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    $\begingroup$ Even a "pure mathematician" differentiates between the interpretation he wishes to give to $(2,3)$, for example: the point $A$ in a coordinate system with the chosen origin $0$ or the vector $u=C-B$ with $C=(5,8)$ and $B=(3,5)$. The problem is to pretend to illustrate a concept with a much more complex notion $\endgroup$ Commented Feb 19 at 12:42
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I don't think the concept of vector addition of geometric vectors is especially more complicated than the concept of $\mathbb{R}^2$. In particular, the tip-to-tail addition and scalar multiplication of vectors is geometrically natural and it is for that reason it is likely given as an example. In terms of ease of use, formulation and concreteness, sure $\mathbb{R}^2$ is easier.

But, in the same way many authors find it interesting to illustrate the dihedral group in terms of physical motions to defining objects. Such rotations and reflections are stupidly complicated, especially as the number of sides increases. Why not just teach the generators and relations formulation of $D_n$? I'm guessing the motivation is to ground the students intuition in the idea that groups can be geometric in their origin. In other words, groups are not just a formal system with neat and tidy rules. Rather, a group may arise from a nasty and somewhat complicated geometric question which is inconvient in it's formulation and certainly far from minimal in terms of the economy of its logic. Yet we teach the geometry. Why ? Because there exist geometers.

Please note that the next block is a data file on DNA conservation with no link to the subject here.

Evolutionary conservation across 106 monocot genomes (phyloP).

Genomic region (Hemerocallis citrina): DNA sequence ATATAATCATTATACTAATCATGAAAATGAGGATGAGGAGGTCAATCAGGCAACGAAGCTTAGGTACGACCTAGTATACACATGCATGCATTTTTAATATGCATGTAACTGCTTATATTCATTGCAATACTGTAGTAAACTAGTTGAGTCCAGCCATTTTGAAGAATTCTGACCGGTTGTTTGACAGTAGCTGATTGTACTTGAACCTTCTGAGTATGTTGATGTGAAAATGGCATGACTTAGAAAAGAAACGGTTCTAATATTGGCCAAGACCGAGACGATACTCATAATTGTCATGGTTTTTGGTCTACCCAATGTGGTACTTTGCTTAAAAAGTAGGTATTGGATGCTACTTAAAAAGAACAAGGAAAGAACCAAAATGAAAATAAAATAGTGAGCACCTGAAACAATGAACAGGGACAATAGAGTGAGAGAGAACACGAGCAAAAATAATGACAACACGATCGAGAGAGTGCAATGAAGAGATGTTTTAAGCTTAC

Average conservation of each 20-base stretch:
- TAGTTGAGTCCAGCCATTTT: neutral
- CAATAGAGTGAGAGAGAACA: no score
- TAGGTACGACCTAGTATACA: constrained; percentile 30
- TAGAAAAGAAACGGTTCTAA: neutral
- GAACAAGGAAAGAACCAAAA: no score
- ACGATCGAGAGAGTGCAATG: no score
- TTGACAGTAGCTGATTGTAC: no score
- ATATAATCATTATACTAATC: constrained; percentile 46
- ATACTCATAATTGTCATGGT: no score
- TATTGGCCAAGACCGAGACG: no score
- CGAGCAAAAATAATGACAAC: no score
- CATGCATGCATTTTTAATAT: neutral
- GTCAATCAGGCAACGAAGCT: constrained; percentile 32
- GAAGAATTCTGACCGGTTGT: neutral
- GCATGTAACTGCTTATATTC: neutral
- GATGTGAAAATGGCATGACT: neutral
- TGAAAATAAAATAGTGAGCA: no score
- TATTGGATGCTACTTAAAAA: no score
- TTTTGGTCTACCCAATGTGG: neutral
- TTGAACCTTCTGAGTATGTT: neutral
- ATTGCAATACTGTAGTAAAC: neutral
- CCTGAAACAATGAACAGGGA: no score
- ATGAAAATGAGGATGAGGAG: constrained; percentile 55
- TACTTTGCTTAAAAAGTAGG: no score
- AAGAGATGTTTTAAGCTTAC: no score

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Because vectors are familiar.

Sure, $\mathbb{R}^n$ is simpler to construct "from scratch". But when teaching you're not constructing things from scratch: you're doing it from the ideas students already understand. And with those as your primitives, "vectors" are simpler than "$\mathbb{R}^n$, equipped with the operation of addition of corresponding components" -- because the concept of "vectors, which get combined with vector addition" is already available for you to use!

This is especially true when "equipping a set with an operation" is still a hazy concept for most students: having a familiar set, with an operator that comes pre-equipped, is very effective in helping students "get their footing".

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  • $\begingroup$ As I wrote, you can do both: use $\mathbb R^2$ on the one hand and make familiar drawings with arrow segments on the other on the board $\endgroup$ Commented Feb 20 at 18:14
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    $\begingroup$ @StéphaneJaouen Sure, you can do that. But why make it more complicated? There's no explanatory benefit to the extra formalism, and it distracts from the point: "This thing you're already intimately familiar with? That's a group!" $\endgroup$